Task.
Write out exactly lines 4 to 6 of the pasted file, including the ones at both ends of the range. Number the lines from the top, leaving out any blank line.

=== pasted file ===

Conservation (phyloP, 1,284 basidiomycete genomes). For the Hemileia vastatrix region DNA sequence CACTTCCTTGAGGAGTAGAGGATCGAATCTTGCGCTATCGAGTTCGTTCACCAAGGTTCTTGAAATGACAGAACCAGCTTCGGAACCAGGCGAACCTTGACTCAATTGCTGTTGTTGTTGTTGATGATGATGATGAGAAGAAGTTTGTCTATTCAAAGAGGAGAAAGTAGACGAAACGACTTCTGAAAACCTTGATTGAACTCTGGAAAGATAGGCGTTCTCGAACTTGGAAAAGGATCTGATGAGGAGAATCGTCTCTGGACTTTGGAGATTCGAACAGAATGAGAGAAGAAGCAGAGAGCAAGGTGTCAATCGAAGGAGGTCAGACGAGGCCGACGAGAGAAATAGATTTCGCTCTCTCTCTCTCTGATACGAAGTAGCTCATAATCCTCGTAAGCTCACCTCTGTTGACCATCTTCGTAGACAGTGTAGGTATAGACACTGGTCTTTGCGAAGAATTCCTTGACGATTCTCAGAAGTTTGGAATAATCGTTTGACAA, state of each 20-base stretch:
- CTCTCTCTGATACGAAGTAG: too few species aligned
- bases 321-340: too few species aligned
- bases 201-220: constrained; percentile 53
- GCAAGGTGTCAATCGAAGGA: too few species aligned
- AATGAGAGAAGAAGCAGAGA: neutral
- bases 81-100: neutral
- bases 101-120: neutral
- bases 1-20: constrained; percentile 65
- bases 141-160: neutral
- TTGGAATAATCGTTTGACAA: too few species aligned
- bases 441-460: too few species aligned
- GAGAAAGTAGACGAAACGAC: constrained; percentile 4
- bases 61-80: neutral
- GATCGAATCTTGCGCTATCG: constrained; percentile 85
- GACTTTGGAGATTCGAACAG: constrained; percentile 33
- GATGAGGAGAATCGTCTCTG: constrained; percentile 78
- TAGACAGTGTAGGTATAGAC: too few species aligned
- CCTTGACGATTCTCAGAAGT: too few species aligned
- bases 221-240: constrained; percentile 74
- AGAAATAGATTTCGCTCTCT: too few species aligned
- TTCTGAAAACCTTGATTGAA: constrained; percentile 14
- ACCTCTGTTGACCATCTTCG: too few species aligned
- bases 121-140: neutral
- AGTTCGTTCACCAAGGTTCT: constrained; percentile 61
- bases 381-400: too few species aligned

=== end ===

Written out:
- bases 201-220: constrained; percentile 53
- GCAAGGTGTCAATCGAAGGA: too few species aligned
- AATGAGAGAAGAAGCAGAGA: neutral